These days in California many great chefs are called artists. Their creations are photographed, posted on Instagram and greeted in awe in faraway countries. Oishi desu ne!
Before the high-tech transmission of highly delectable treats, there were Wayne Thiebaud´s beautiful, carefully painted cakes, slices of pie, candy apples, and lollipops. Nostalgic pieces, boldly painted with soft pastels, in oil on canvas. Low-tech. The opposite of a snap shot. Still lives, candy for the eyes. Solid art works, meant to last a lifetime, and to be passed on to future generations.
The colors are what is most striking - or soothing. Wayne Thiebaud must have had in mind what Barbie has in her wardrobe. The softest pinks, lavenders, blues. Even his lemon meringue cake looks like Barbie´s hair color, before American Dolls invented the doll hair salon. Thiebaud carefully assembled and blended these scrumptious colors so that the viewer´s taste buds tingle.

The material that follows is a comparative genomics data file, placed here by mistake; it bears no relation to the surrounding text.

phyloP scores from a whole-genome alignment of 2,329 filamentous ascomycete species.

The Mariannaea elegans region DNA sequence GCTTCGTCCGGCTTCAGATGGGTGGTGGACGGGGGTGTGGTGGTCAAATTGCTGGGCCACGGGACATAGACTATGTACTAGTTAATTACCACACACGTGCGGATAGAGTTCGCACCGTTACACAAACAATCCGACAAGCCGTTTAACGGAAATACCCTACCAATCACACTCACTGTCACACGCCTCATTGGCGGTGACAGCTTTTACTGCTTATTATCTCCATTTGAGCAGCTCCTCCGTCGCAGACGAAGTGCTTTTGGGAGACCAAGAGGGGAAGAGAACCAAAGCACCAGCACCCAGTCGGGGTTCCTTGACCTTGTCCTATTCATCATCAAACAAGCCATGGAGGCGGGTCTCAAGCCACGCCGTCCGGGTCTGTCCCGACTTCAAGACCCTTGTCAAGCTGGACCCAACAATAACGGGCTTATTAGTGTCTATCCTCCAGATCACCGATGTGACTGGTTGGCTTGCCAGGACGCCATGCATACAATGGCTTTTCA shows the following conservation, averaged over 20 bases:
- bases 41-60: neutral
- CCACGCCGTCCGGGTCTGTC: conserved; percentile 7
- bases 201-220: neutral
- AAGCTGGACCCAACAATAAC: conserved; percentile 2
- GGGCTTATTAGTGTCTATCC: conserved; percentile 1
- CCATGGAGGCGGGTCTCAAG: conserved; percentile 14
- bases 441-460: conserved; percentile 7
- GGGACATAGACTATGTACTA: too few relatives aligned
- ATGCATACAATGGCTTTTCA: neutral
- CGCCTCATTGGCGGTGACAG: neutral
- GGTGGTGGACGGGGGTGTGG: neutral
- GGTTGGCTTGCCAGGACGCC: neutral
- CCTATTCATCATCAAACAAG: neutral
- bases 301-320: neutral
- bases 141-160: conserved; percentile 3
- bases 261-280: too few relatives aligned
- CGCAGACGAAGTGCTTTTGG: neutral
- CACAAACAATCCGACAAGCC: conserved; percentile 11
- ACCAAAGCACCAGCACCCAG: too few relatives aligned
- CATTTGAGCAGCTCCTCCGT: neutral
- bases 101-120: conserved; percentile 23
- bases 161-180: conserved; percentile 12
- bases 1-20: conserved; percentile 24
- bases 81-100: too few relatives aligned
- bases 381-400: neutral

Nothing grand, and dull, and fading like the high tech industries most celebrated unicorns. Only the colors of these unicorns in toy stores remind us of what is really sweet and moving.
Thiebaud painted Dark Peppermint Lollipop with oil on canvas in 1984. Bold structural forms and brilliant colors on a lavender background with the iconic shadow under the object.
Wayne Thiebaud who lives in Sacramento has always had a presence in the Bay Area. He neither wants to be labeled as a pop artist - he dislikes Warhol´s almost flat and mechanical paintings - nor as a commercial. He traveled to New York in the 60s, showing his works to galleries up and down Madison Avenue. During his visit he met Willem de Kooning and Franz Kline who influenced his work as much as Robert Rauschenberg and Jasper Johns.